Moving Sh*t

Waiting for possession of a house feels kind of like the toe-curling excitement you get when you’re five years old, bundled up on the couch, and waiting for Santa to come down the chimney on Christmas Eve.

I’ve literally got a calendar with big black exes on the days that have gone by and a big red circle around August 16. I’ve already sketched out where my furniture will go, what paint colour I’m putting on my walls, and what I want to renovate first. Just thinking about that stuff makes me crazy-giggles happy.

The entrance hall of our new house. I'm thinking different tiles and a fresh coat of paint.

The entrance hall of our house. I’m thinking hardwood and a fresh coat of paint.

But what I didn’t quite grasp until about two weeks ago is that buying a house and relocating to a new town involves a lot of unpleasant work too. Thrilling tasks such as: decoding inspection reports, talking to lawyers, finding a new doctor, figuring out how to pile all our money together and give it to someone else, getting internet installed, paying hydro and gas installation costs, booking a moving van, changing our phone numbers, and determining what our day to day finances will look like with a massive mortgage weighing us down.

Then there is the actual act of moving. Getting all of our stuff from one residence to another. Call me weird, but I usually enjoy this process. I get a kick out of cleaning, sorting, labelling, and re-organizing my things. And when everything is in its new and proper place, the “I did that” feeling you get is such a high.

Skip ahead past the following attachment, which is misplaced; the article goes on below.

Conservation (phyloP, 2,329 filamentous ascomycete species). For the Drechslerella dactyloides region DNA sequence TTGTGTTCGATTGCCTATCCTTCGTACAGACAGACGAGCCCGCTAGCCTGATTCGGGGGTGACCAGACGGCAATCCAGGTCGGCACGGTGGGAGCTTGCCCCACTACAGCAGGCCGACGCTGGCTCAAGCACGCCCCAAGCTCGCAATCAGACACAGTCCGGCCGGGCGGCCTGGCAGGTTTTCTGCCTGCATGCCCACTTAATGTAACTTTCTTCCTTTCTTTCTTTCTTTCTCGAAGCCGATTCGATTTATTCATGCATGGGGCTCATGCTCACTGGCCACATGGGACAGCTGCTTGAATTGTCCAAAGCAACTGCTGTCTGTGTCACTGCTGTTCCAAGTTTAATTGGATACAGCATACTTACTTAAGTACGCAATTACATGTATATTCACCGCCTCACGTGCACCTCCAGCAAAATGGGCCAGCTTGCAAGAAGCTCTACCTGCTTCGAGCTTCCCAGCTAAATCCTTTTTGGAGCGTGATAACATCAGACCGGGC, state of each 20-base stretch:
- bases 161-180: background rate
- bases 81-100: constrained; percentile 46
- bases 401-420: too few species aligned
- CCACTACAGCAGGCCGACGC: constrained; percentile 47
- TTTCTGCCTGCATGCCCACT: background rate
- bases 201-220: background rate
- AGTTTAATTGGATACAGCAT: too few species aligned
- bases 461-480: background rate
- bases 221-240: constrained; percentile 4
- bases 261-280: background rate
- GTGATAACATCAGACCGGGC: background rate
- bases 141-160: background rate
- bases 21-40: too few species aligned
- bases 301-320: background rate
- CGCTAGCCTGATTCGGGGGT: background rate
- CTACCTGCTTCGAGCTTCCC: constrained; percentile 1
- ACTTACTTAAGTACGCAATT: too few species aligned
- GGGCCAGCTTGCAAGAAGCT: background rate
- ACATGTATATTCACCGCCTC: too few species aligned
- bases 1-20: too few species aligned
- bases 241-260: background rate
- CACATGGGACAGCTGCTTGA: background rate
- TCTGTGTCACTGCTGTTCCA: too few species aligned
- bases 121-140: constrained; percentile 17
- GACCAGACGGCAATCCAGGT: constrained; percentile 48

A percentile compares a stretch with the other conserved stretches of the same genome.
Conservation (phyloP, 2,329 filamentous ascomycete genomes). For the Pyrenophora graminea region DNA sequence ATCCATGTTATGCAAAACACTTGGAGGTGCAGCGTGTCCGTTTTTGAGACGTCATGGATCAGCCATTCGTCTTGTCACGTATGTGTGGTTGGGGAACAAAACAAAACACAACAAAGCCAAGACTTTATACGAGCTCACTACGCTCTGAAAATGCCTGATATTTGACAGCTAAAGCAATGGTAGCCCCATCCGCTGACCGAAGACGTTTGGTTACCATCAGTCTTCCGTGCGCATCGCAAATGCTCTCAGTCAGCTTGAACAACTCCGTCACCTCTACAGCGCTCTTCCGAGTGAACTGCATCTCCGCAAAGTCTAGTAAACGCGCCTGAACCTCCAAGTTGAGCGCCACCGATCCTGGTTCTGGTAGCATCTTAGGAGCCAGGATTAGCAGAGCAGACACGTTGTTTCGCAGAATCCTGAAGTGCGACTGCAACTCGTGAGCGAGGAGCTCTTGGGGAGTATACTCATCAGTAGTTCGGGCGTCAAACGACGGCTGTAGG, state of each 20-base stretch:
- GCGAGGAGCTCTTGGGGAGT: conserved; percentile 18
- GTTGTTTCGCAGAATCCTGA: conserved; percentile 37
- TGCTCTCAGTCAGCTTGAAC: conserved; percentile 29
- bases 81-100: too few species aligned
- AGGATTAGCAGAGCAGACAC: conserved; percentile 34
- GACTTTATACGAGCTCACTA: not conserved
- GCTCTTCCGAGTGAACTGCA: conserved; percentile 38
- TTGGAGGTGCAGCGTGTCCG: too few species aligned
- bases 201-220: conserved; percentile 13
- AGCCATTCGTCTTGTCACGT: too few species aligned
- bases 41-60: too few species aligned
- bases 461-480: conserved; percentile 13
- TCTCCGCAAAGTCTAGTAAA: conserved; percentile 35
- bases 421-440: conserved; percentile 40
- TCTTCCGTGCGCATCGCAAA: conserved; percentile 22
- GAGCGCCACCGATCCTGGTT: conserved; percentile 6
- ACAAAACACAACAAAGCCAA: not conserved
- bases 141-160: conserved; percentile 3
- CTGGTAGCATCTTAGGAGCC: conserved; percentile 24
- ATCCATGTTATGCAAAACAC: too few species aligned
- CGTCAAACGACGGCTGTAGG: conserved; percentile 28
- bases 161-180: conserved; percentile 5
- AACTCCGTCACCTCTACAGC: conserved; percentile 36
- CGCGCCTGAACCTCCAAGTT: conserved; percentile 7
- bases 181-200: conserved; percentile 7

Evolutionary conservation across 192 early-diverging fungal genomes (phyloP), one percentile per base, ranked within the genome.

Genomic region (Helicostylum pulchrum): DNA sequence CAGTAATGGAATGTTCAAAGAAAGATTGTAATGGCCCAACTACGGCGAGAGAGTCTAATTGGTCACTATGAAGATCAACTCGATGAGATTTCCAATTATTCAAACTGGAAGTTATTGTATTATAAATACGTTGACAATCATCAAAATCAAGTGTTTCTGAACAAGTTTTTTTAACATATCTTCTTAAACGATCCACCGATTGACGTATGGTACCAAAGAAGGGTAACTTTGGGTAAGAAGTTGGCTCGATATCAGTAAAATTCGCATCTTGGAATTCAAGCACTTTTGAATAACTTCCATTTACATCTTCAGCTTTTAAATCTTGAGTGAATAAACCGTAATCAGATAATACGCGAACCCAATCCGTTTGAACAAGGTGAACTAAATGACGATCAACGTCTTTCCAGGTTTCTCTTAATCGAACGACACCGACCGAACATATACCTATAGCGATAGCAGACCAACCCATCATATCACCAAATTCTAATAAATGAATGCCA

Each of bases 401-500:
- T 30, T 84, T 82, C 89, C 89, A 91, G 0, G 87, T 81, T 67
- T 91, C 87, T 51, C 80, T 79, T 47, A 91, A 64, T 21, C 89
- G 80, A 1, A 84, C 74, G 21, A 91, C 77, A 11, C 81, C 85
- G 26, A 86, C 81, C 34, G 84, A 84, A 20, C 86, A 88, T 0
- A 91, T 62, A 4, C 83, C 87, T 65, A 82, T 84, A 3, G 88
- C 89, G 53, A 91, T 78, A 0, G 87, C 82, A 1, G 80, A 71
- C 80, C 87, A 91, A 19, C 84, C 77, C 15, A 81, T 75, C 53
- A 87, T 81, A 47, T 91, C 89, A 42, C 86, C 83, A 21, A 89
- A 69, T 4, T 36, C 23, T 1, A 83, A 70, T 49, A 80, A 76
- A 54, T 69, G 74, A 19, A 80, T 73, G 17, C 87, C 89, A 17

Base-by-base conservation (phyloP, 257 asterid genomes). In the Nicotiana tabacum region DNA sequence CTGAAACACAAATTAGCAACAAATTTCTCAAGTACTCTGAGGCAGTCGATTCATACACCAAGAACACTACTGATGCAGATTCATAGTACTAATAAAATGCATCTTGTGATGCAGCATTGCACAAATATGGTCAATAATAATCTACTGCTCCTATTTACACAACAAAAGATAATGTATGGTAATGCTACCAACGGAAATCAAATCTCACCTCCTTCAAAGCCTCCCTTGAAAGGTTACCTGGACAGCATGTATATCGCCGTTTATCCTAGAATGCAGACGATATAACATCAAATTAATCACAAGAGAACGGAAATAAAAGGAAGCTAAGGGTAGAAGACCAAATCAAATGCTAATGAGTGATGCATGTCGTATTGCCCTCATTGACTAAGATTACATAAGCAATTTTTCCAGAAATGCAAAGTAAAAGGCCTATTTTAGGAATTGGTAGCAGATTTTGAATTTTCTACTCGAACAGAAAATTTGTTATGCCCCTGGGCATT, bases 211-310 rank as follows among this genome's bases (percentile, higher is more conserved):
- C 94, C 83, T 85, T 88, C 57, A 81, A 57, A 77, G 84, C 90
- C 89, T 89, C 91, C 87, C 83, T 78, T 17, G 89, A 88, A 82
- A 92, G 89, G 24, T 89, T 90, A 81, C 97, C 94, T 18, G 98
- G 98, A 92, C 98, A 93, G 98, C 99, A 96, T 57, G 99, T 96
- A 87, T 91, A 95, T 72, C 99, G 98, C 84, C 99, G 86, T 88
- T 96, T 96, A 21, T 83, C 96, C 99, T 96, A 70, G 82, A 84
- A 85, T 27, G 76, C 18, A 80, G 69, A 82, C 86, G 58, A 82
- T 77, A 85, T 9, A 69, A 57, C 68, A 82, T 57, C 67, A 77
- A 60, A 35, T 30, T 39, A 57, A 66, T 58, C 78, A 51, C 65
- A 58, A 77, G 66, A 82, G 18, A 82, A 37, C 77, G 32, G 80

That said, this move is a little different than my past moves for a few reasons:

  • I’m not living in Toronto right now, so JF is packing up our apartment. Picture disorganized piles of loose, unrelated things being shipped out.
  • I now have a billion pound, upright piano. Normally awesome but at this moment, ugh.
  • After 10 years of renting, I am apparently millimetres away from becoming a hoarder. Though JF had rather frequently told me I have too many teacups and vases, I certainly never agreed with him until it came time to pack and move them.
Our Toronto apartment a few months ago. Looks innocuous, but I can assure you there were several truckloads of useless trinkets hidden in it.

Our Toronto apartment a few months ago. Looks innocuous, but there were several truckloads of useless trinkets hidden in it.

One thing is certain, I am doing a massive, Clean-Sweep-esque (Peter, I wish I could hire you!) sort as we unpack and settle in. And then, we will be hosting a great big, Elmvale garage sale. Maybe I’ll make lemonade and bake (read: burn) cookies to entice our new neighbours over.

In the meantime, I’m daydreaming about cream coloured walls, chrome hardware, and brightly painted dressers while trying to forget the to do list on my bedside table that seems to be perpetually growing.